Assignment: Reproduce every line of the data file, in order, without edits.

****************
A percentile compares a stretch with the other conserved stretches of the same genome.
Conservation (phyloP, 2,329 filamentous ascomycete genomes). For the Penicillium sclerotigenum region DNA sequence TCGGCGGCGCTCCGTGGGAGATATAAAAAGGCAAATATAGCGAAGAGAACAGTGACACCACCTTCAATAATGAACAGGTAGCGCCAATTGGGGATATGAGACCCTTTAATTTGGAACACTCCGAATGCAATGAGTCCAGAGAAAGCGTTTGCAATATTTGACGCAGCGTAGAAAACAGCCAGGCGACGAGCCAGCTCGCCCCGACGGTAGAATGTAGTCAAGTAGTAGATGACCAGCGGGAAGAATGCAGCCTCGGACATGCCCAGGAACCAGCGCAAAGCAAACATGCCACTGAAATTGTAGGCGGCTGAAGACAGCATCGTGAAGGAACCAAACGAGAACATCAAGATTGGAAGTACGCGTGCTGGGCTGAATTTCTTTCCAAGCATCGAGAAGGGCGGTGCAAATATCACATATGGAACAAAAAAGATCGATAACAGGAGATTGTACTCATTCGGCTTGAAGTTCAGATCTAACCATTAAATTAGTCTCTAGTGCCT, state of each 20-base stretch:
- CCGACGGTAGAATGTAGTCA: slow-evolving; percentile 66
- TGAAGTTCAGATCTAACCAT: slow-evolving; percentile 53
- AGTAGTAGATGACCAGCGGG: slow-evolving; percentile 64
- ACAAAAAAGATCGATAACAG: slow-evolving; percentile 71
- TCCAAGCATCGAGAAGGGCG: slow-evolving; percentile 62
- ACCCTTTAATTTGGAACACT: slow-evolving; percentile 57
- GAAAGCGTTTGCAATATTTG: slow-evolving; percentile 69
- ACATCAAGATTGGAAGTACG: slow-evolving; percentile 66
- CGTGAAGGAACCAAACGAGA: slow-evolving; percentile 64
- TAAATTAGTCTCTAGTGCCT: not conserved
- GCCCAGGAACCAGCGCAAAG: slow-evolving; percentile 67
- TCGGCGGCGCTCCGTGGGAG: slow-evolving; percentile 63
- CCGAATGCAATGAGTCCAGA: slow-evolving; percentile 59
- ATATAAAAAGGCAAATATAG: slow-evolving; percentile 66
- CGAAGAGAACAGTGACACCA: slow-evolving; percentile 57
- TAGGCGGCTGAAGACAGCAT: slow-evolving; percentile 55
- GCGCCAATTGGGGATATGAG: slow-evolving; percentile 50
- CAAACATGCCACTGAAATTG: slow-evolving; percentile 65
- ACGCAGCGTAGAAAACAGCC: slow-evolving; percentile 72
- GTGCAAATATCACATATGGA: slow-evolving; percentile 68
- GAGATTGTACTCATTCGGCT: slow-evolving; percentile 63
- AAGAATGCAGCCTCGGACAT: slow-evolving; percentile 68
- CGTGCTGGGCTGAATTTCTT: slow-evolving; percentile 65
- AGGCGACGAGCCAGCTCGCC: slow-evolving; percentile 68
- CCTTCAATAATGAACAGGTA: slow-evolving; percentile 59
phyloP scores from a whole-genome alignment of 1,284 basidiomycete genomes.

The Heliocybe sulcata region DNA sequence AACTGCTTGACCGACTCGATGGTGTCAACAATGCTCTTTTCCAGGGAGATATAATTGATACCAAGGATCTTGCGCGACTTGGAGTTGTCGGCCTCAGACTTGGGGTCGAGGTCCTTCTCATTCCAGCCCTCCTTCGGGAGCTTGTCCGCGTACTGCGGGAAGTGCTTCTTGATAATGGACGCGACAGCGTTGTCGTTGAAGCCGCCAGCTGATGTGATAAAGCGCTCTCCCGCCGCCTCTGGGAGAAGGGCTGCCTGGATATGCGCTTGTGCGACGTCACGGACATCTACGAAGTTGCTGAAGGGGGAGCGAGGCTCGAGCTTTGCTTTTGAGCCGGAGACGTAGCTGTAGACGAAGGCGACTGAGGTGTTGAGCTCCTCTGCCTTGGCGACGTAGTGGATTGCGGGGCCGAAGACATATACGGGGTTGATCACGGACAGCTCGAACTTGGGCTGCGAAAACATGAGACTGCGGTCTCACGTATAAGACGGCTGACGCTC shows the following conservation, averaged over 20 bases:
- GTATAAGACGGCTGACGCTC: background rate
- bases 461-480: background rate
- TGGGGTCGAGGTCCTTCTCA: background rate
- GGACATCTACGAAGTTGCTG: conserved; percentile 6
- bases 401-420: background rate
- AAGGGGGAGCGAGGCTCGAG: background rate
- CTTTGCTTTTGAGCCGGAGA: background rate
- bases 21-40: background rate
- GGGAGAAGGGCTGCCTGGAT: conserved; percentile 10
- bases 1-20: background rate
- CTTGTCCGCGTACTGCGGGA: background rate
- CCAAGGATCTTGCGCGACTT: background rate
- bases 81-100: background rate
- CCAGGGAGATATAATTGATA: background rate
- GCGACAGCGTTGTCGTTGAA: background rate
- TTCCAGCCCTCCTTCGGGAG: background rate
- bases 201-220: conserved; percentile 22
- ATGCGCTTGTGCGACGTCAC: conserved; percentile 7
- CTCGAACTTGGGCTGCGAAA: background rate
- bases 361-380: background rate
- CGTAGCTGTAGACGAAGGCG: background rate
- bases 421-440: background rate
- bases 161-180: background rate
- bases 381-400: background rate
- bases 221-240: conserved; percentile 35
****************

A percentile compares a stretch with the other conserved stretches of the same genome.
Conservation (phyloP, 2,329 filamentous ascomycete genomes). For the Penicillium sclerotigenum region DNA sequence TCGGCGGCGCTCCGTGGGAGATATAAAAAGGCAAATATAGCGAAGAGAACAGTGACACCACCTTCAATAATGAACAGGTAGCGCCAATTGGGGATATGAGACCCTTTAATTTGGAACACTCCGAATGCAATGAGTCCAGAGAAAGCGTTTGCAATATTTGACGCAGCGTAGAAAACAGCCAGGCGACGAGCCAGCTCGCCCCGACGGTAGAATGTAGTCAAGTAGTAGATGACCAGCGGGAAGAATGCAGCCTCGGACATGCCCAGGAACCAGCGCAAAGCAAACATGCCACTGAAATTGTAGGCGGCTGAAGACAGCATCGTGAAGGAACCAAACGAGAACATCAAGATTGGAAGTACGCGTGCTGGGCTGAATTTCTTTCCAAGCATCGAGAAGGGCGGTGCAAATATCACATATGGAACAAAAAAGATCGATAACAGGAGATTGTACTCATTCGGCTTGAAGTTCAGATCTAACCATTAAATTAGTCTCTAGTGCCT, state of each 20-base stretch:
- CCGACGGTAGAATGTAGTCA: slow-evolving; percentile 66
- TGAAGTTCAGATCTAACCAT: slow-evolving; percentile 53
- AGTAGTAGATGACCAGCGGG: slow-evolving; percentile 64
- ACAAAAAAGATCGATAACAG: slow-evolving; percentile 71
- TCCAAGCATCGAGAAGGGCG: slow-evolving; percentile 62
- ACCCTTTAATTTGGAACACT: slow-evolving; percentile 57
- GAAAGCGTTTGCAATATTTG: slow-evolving; percentile 69
- ACATCAAGATTGGAAGTACG: slow-evolving; percentile 66
- CGTGAAGGAACCAAACGAGA: slow-evolving; percentile 64
- TAAATTAGTCTCTAGTGCCT: not conserved
- GCCCAGGAACCAGCGCAAAG: slow-evolving; percentile 67
- TCGGCGGCGCTCCGTGGGAG: slow-evolving; percentile 63
- CCGAATGCAATGAGTCCAGA: slow-evolving; percentile 59
- ATATAAAAAGGCAAATATAG: slow-evolving; percentile 66
- CGAAGAGAACAGTGACACCA: slow-evolving; percentile 57
- TAGGCGGCTGAAGACAGCAT: slow-evolving; percentile 55
- GCGCCAATTGGGGATATGAG: slow-evolving; percentile 50
- CAAACATGCCACTGAAATTG: slow-evolving; percentile 65
- ACGCAGCGTAGAAAACAGCC: slow-evolving; percentile 72
- GTGCAAATATCACATATGGA: slow-evolving; percentile 68
- GAGATTGTACTCATTCGGCT: slow-evolving; percentile 63
- AAGAATGCAGCCTCGGACAT: slow-evolving; percentile 68
- CGTGCTGGGCTGAATTTCTT: slow-evolving; percentile 65
- AGGCGACGAGCCAGCTCGCC: slow-evolving; percentile 68
- CCTTCAATAATGAACAGGTA: slow-evolving; percentile 59
phyloP scores from a whole-genome alignment of 1,284 basidiomycete genomes.

The Heliocybe sulcata region DNA sequence AACTGCTTGACCGACTCGATGGTGTCAACAATGCTCTTTTCCAGGGAGATATAATTGATACCAAGGATCTTGCGCGACTTGGAGTTGTCGGCCTCAGACTTGGGGTCGAGGTCCTTCTCATTCCAGCCCTCCTTCGGGAGCTTGTCCGCGTACTGCGGGAAGTGCTTCTTGATAATGGACGCGACAGCGTTGTCGTTGAAGCCGCCAGCTGATGTGATAAAGCGCTCTCCCGCCGCCTCTGGGAGAAGGGCTGCCTGGATATGCGCTTGTGCGACGTCACGGACATCTACGAAGTTGCTGAAGGGGGAGCGAGGCTCGAGCTTTGCTTTTGAGCCGGAGACGTAGCTGTAGACGAAGGCGACTGAGGTGTTGAGCTCCTCTGCCTTGGCGACGTAGTGGATTGCGGGGCCGAAGACATATACGGGGTTGATCACGGACAGCTCGAACTTGGGCTGCGAAAACATGAGACTGCGGTCTCACGTATAAGACGGCTGACGCTC shows the following conservation, averaged over 20 bases:
- GTATAAGACGGCTGACGCTC: background rate
- bases 461-480: background rate
- TGGGGTCGAGGTCCTTCTCA: background rate
- GGACATCTACGAAGTTGCTG: conserved; percentile 6
- bases 401-420: background rate
- AAGGGGGAGCGAGGCTCGAG: background rate
- CTTTGCTTTTGAGCCGGAGA: background rate
- bases 21-40: background rate
- GGGAGAAGGGCTGCCTGGAT: conserved; percentile 10
- bases 1-20: background rate
- CTTGTCCGCGTACTGCGGGA: background rate
- CCAAGGATCTTGCGCGACTT: background rate
- bases 81-100: background rate
- CCAGGGAGATATAATTGATA: background rate
- GCGACAGCGTTGTCGTTGAA: background rate
- TTCCAGCCCTCCTTCGGGAG: background rate
- bases 201-220: conserved; percentile 22
- ATGCGCTTGTGCGACGTCAC: conserved; percentile 7
- CTCGAACTTGGGCTGCGAAA: background rate
- bases 361-380: background rate
- CGTAGCTGTAGACGAAGGCG: background rate
- bases 421-440: background rate
- bases 161-180: background rate
- bases 381-400: background rate
- bases 221-240: conserved; percentile 35